A Tall Ship Tale #14: The French Connection

The tale by Paul de Anguera continues

The H.M.S. Legume paused on its return trip down the Nile to anchor near a stand of palm trees. The crew set to work carefully digging up some small palms. They planted them in the clay pots which the Captain had purchased in Chapter 13, and put them in the hold with the ducks.

As they resumed their journey, the First Mate pored over the chart. Captain Quid wiped up the spill with disdain, wrung out the Dane and sent him back to his station. “Now we have a load of ducks. But, what about canning them?” the First Mate asked. The Captain, always a miser with words, jabbed the chart with a hairy forefinger. The First Mate bent forward to see their next destination:


Here they met Napoleon Bon-Aperitif, a French merchant who had a cannery. (Sad to report, this venture of his never prospered. Yet he achieved success in the end. To this day we see Napoleon’s picture on bottles of olive oil.) He was always worrying about business expenses, and had developed the habit of compulsively thrusting his hand between the buttons on the front of his jacket to hold his wallet. While their ducks were being canned, he took the ship’s officers on a tour of the place.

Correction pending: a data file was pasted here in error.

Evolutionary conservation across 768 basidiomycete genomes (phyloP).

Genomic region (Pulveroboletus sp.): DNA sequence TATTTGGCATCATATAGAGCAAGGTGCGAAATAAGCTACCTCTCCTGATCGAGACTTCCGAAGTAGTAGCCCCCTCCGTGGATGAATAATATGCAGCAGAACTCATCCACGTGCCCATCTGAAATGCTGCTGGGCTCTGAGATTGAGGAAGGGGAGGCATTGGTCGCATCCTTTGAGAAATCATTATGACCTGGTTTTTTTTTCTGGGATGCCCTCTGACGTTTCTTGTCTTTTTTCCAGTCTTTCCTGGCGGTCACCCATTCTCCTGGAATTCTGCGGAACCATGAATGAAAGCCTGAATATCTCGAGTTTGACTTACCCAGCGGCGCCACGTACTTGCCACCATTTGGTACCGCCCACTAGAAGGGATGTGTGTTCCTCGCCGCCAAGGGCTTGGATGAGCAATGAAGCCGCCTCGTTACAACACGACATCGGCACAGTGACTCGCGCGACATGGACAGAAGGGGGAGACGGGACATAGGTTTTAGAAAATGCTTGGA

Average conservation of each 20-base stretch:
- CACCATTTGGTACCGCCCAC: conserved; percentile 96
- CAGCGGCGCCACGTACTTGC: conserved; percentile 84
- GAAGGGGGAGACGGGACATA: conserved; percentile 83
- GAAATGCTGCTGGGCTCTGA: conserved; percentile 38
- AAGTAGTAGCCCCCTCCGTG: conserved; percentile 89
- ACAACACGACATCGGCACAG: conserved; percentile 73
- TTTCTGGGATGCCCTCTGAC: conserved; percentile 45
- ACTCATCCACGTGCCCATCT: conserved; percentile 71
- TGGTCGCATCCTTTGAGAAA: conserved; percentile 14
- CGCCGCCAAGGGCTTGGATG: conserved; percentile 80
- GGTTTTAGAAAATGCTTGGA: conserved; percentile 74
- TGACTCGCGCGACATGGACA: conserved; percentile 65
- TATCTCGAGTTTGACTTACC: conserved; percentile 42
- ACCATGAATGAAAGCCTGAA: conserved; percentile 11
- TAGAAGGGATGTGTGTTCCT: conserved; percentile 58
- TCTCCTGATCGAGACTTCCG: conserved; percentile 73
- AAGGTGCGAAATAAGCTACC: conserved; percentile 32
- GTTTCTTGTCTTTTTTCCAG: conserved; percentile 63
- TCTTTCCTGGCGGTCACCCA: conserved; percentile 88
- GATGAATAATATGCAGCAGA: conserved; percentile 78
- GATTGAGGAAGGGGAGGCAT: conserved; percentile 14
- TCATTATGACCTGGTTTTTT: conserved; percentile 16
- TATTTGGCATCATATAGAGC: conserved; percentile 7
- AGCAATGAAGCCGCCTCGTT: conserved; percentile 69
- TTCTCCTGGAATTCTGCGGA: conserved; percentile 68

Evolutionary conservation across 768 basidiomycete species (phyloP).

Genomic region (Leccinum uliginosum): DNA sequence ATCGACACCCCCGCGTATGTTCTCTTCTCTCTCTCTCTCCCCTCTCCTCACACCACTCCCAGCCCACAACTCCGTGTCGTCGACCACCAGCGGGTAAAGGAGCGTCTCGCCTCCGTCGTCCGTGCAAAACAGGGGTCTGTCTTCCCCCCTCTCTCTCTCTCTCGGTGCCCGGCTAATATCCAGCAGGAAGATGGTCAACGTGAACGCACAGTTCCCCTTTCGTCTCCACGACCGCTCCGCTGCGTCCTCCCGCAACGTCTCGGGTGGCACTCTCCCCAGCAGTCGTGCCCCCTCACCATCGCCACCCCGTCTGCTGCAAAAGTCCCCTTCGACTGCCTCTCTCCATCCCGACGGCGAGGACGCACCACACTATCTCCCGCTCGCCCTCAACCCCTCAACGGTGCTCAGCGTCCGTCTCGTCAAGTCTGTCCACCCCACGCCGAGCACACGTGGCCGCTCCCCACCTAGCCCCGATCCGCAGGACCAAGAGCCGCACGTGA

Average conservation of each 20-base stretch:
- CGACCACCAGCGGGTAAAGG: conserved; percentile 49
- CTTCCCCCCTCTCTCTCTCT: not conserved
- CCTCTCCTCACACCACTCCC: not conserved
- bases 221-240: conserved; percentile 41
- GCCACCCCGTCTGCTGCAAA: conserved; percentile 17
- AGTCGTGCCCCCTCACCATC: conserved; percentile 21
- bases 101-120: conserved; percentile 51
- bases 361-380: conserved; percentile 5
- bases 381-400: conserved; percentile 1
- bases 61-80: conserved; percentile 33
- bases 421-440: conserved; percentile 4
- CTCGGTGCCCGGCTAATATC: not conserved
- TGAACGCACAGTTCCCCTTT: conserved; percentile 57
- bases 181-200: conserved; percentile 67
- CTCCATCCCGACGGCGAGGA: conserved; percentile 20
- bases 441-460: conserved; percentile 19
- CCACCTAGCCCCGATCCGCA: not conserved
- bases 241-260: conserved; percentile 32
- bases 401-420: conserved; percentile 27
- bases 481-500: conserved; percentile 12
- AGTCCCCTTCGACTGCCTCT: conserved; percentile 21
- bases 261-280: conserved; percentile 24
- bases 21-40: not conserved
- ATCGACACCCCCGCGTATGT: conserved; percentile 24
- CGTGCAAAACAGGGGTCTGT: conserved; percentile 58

“It’s the nineteenth century, after all,” he told them, “So I’ve made every effort to create a modern and efficient factory. These conveyor belts bring ducks and other fowl from the various loading docks. The belts join together at the canning machinery,” he explained, pointing out the poultry switching network. “The ducks go into the cans in the central Pasteurizing unit, or CPU, where they are executed. The next step is the output buffer, where rotating cotton pads polish the outsides of the cans.”

When Owen Anatu picked up a can and looked at it, Napoleon clutched his wallet inside his jacket. “I’m sorry, am I making you nervous?” Owen asked solicitously.

“The cans are the most expensive part of this operation,” he admitted. “A ship of mine brings them over from England. I wanted to encourage the crew’s patriotism, so I agreed to supply them with wine whenever the ship is on the coast of France. But they’re drinking up all my profits! So I’ve been thinking about moving my cannery to the Seine River. Then they can sail directly up the river from the English Channel and tie up at my wharf, with no time spent drinking along the coast.”

Owen nodded. “A sensible idea,” he said, and added…

“A hitch in Seine saves wine!”

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